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Higher Taxonomy
Family: LinaceaeView DescriptionDichotomous Key

Common Name: FLAX FAMILY
Habit: Annual, perennial herb [shrub, tree, vine]. Stem: generally erect [climbing], branched, glabrous to hairy. Leaf: cauline, alternate to opposite or whorled, simple, generally sessile, linear to obovate, entire to minutely toothed or ciliate, teeth occasionally gland-tipped; stipules small, dark-colored, spheric glands, or 0. Inflorescence: raceme, panicle, or cyme [spike]. Flower: bisexual, radial; sepals [4]5, free; petals = sepals in number, free to adherent (basally fused); stamens 5[4 or 10], alternate petals, filaments fused basally into a cup-like structure surrounding ovary base; staminodes present, alt stamens at cup rim, or 0; ovary superior, carpels 2--5, fused, styles 2--5, = carpel number, free or partly fused. Fruit: capsule, generally dehiscent [drupe in some tropical species], generally 10-seeded.
Genera In Family: 13 genera, +- 250 species: cosmopolitan, most temperate, some cultivated. Note: Hesperolinon, Sclerolinon are evolutionary lineages within Linum.
eFlora Treatment Author: Adam C. Schneider, William A. Freyman, and Joshua R. McDill

Habit: Annual, perennial herb. Leaf: generally alternate, occasionally partially opposite [whorled], +- sessile, generally glabrous; stipule glands present or 0. Inflorescence: raceme or cyme. Flower: inner 2 sepals overlapped by outer 3, all margins generally translucent, generally ciliate or toothed, glandular or not; petals 5--25 mm, generally ephemeral; staminodes 0 or 5; carpels 5, ovary chambers 10, styles free or fused, stigmas 5, >= style width. Fruit: 3--10 mm diam, generally spheric, dehiscent, generally 5 or 10 segmented. Seed: 5 or 10, lens-shaped, rounded, brown to black, generally glossy.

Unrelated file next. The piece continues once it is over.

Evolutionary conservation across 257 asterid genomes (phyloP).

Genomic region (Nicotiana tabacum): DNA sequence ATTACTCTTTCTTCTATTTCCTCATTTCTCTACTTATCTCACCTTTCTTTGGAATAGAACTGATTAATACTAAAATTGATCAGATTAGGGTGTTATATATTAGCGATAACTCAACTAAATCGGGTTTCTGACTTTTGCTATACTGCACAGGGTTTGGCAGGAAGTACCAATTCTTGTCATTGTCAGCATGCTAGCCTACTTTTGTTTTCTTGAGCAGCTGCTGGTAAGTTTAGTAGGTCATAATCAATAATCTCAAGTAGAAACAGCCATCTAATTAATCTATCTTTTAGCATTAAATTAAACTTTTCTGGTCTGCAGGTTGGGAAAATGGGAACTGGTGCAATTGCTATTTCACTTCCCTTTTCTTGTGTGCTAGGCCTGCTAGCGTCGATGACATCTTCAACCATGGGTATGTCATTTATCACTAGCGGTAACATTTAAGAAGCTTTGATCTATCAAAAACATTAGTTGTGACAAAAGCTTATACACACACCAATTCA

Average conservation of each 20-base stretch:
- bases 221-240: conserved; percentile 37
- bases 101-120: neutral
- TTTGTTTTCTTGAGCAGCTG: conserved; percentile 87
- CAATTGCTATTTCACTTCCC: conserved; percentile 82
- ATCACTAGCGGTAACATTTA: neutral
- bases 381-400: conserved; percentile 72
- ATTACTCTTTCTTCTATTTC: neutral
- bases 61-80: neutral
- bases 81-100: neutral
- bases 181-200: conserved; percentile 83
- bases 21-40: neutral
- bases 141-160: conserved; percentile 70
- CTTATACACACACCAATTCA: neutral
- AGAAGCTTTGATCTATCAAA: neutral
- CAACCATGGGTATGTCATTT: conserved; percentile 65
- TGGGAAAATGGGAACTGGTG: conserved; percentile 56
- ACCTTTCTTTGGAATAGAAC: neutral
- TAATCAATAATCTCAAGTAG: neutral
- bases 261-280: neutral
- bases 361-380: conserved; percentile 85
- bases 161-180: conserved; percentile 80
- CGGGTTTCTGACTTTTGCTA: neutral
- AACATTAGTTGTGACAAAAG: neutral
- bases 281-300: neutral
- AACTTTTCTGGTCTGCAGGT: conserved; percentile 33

Species In Genus: +- 180 species: temperate & subtropics, especially Eurasia and North America. Etymology: (Latin: flax) Note: Linum usitatissimum cultivated for fiber (linen) and seed for oil and food; Linum perenne, Linum grandiflorum, ornamental; some Eurasian species used in cancer treatment.
eFlora Treatment Author: Adam C. Schneider, William A. Freyman, and Joshua R. McDill
Reference: [Rogers 1984 North Amer Flora Ser II 12:1--56]
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Citation for this treatment: Adam C. Schneider, William A. Freyman, and Joshua R. McDill 2017, Linum, in Jepson Flora Project (eds.) Jepson eFlora, Revision 5,, accessed on March 21, 2018.

Citation for the whole project: Jepson Flora Project (eds.) 2018, Jepson eFlora,, accessed on March 21, 2018.